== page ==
We are not as rational as we think we are. When it comes to money and investing, people do some pretty strange things. Ever wonder why we do the things we do with our portfolios? Well, there's a whole field of study that explains our sometimes-strange behavior. Where do you fit in? Much of the economic theory available today is based on the belief that individuals behave in a rational manner and that all existing information is embedded in the investment process. This goes hand in hand with the efficient market hypothesis. In fact, researchers have uncovered evidence that rational behavior is not often the case. Behavioral finance attempts to understand and explain how human emotions influence investors in their decision making process. Prospect theory It doesn't take a brain surgeon to know that people are risk averse and prefer a sure investment return rather than an uncertain one. We want to get paid for taking the extra risk. That's pretty reasonable. Here's the strange part. Prospect theory suggests people react differently to equivalent situations depending on whether it's presented as a gain or a loss. Individuals get more stressed out by prospective losses than they are happy by equal gains. Sounds silly, but true. You'll never hear an investment advisor tell you she got flooded with calls because she reported, say, a $500,000 gain in a client's portfolio. But, you can bet that phone will ring when a similar report posts a $500,000 loss! A loss always appears larger than a gain of equal size. It's funny how when it goes deep into our pockets, the whole perspective changes. How many times have you held onto a losing stock because you couldn't bring yourself to sell it at a loss? People end up taking more risks to avoid losses than to realize gains. Gamblers on a losing streak behave in a similar fashion, doubling up bets to try and recoup what they-ve already lost. By having the following misconception, "I know the stock price will bounce back, then I'll sell it", investors pile on more risk to avoid realizing a loss. If these seem like inconsistent attitudes toward risk, well, they are! What we find is people set a higher price on something they own than they would normally be prepared to pay.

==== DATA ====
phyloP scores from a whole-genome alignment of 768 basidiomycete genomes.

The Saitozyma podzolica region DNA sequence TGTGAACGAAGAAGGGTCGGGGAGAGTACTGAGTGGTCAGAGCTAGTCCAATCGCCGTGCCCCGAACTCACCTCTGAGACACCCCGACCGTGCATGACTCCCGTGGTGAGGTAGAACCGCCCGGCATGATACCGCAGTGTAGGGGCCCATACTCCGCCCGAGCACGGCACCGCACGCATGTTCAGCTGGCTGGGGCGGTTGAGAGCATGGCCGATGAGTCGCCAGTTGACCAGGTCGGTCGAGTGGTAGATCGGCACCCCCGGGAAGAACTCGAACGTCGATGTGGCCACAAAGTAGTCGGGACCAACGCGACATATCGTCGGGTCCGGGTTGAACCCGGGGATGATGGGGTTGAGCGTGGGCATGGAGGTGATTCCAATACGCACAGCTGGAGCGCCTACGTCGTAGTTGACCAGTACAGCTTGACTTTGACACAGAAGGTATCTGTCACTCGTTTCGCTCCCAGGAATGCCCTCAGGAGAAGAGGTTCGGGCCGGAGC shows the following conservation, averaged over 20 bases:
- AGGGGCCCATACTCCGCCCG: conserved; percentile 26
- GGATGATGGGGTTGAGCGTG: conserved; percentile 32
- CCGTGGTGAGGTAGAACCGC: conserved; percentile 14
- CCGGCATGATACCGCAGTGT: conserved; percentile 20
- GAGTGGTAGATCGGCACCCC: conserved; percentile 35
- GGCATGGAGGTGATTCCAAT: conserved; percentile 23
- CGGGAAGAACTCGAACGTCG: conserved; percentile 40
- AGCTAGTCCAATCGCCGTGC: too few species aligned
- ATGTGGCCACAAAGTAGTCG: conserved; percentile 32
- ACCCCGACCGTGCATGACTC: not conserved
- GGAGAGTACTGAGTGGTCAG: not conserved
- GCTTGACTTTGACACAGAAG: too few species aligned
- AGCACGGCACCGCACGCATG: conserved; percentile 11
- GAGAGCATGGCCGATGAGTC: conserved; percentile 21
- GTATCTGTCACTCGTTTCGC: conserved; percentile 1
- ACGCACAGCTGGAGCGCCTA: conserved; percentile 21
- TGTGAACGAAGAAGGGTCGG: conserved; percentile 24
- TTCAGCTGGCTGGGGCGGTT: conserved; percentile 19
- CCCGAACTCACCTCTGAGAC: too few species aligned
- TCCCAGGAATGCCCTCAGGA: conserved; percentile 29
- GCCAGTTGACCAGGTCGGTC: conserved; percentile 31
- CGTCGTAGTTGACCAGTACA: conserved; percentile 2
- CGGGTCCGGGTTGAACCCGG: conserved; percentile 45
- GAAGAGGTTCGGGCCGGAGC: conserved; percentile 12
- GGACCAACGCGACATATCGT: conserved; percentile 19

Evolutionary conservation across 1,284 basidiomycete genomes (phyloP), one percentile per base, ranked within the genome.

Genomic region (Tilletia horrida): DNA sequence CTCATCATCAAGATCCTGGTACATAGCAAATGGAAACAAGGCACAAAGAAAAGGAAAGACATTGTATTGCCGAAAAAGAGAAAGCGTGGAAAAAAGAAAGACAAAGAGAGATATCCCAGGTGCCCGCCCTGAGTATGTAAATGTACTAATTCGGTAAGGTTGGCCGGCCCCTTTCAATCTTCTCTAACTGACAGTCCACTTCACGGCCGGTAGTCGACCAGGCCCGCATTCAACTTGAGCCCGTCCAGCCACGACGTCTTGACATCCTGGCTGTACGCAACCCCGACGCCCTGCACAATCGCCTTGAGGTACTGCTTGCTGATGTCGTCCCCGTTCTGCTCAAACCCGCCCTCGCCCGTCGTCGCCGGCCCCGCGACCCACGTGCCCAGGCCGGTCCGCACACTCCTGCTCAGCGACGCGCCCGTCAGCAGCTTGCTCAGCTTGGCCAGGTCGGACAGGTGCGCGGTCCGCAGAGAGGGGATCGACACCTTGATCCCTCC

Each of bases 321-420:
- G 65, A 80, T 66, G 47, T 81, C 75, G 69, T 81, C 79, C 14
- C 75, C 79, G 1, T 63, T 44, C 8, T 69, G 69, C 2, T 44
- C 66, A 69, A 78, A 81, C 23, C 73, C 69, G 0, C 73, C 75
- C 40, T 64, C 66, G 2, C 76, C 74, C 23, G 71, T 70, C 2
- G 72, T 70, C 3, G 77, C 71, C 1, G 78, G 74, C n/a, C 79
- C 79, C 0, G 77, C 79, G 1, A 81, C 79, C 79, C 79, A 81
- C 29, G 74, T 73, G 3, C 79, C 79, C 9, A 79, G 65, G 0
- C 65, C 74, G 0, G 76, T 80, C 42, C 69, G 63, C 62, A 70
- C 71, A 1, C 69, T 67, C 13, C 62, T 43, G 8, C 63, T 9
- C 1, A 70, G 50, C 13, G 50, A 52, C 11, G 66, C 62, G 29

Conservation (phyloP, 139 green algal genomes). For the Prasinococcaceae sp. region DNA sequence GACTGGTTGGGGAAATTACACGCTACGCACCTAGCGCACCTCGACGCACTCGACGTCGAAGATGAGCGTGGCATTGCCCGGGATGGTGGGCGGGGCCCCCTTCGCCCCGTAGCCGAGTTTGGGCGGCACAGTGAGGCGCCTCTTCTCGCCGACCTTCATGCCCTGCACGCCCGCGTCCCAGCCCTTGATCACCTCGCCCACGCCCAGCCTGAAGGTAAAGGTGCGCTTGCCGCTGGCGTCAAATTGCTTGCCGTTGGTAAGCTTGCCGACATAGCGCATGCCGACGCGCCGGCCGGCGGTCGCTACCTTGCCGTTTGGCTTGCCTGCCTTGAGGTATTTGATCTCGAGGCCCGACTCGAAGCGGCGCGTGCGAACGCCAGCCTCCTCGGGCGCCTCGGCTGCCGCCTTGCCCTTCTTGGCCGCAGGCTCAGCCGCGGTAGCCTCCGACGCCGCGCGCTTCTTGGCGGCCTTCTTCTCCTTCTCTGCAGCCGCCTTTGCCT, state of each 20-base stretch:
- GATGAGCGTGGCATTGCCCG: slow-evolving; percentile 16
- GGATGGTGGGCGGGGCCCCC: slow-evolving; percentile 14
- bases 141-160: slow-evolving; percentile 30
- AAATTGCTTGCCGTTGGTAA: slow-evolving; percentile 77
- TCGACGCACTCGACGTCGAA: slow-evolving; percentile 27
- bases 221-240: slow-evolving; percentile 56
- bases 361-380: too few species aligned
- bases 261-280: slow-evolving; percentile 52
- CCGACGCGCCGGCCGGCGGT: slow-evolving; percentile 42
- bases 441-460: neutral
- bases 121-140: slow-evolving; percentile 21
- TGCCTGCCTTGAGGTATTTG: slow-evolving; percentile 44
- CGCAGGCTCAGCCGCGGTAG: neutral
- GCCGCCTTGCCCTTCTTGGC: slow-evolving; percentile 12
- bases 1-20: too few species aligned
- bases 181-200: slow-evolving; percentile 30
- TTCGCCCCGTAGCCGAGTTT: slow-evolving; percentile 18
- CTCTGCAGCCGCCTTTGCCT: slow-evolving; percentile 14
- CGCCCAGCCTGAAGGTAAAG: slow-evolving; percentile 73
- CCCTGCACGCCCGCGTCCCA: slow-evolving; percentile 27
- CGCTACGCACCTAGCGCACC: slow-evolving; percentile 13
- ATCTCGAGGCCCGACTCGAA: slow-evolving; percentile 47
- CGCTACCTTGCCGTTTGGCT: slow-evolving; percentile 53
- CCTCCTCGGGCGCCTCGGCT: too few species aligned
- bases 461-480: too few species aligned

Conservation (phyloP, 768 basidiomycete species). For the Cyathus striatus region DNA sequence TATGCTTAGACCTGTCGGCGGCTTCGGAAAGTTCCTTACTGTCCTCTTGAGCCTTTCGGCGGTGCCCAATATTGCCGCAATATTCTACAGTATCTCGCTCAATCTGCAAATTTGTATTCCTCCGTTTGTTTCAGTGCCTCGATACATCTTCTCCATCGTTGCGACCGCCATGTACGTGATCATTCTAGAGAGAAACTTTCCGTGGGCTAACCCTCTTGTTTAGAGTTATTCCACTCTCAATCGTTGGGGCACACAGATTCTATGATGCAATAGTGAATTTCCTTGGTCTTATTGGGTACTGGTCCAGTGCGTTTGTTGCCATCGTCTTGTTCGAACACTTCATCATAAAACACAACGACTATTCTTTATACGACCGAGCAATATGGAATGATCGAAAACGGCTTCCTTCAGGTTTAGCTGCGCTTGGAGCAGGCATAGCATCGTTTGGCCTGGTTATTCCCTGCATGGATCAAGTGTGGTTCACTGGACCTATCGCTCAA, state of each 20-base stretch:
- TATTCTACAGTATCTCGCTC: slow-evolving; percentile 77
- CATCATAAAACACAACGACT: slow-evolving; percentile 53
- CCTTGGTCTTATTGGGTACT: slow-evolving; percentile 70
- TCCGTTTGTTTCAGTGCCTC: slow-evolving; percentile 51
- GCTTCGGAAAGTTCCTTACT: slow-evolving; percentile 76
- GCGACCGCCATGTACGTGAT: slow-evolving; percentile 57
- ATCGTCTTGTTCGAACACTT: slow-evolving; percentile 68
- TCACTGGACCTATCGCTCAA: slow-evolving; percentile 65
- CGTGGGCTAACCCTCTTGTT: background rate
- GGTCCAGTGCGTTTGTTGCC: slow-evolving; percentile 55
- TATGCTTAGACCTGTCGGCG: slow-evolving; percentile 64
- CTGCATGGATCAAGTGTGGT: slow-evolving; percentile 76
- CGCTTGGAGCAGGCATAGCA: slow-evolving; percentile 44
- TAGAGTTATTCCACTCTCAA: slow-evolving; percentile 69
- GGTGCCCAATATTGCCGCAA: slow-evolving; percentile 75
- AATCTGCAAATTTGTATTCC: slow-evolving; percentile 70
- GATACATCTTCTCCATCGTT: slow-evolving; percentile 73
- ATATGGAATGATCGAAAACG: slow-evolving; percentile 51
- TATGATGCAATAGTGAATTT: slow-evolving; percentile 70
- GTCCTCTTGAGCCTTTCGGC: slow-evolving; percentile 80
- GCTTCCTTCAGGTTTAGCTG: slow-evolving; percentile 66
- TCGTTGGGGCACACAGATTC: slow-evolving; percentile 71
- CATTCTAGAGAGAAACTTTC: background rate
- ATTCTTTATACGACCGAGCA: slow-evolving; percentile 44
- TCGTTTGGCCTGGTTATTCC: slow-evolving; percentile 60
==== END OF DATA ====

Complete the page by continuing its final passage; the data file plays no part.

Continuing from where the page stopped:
An alternative to the loss aversion theory is that investors might choose to hold their losers and sell their winners because they believe that today's losers may soon outperform today's winners. Investors often make the mistake of chasing the action by investing in stocks or funds that receive the most attention. In support of this notion, research shows that money flows in more rapidly to mutual funds that have performed extremely well than flows out of from funds that have performed poorly.